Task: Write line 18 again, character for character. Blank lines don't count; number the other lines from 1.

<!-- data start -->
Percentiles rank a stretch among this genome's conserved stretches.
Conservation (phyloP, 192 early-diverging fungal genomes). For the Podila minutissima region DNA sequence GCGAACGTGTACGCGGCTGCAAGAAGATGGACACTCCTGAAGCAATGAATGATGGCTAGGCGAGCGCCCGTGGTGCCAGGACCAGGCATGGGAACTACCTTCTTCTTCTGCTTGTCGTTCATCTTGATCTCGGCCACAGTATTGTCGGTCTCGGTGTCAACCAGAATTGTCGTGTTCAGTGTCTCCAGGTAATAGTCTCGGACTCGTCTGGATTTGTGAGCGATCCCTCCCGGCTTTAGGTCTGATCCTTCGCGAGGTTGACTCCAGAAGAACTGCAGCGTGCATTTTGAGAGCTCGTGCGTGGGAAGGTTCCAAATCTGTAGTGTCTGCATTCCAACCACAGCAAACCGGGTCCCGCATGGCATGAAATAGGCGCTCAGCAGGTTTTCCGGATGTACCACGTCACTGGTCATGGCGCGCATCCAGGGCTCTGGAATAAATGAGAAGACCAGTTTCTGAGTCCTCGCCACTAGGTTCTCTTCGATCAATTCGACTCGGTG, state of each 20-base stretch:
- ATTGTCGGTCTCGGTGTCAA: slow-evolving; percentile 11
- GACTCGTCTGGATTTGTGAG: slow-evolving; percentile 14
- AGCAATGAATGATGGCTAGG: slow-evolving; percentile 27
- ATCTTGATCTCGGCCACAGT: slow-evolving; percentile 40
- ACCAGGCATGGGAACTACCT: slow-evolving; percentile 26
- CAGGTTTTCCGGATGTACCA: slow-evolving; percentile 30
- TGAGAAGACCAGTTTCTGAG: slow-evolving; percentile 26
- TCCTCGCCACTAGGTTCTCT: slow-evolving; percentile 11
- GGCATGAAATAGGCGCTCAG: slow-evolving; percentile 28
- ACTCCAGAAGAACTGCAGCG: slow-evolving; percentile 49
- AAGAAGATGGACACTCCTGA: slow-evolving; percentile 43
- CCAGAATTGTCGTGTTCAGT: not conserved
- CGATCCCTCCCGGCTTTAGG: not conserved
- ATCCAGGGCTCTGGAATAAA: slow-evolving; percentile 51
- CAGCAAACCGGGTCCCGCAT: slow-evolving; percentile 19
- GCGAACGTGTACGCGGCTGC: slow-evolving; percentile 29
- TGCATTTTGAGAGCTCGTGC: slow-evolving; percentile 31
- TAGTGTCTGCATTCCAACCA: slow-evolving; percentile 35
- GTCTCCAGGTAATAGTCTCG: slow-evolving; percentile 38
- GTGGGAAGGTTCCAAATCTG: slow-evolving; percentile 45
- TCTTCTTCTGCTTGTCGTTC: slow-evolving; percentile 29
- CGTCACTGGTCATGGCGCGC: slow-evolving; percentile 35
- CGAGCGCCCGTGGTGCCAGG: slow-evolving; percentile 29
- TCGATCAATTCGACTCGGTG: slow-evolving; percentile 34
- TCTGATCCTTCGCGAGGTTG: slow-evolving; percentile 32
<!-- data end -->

- GCGAACGTGTACGCGGCTGC: slow-evolving; percentile 29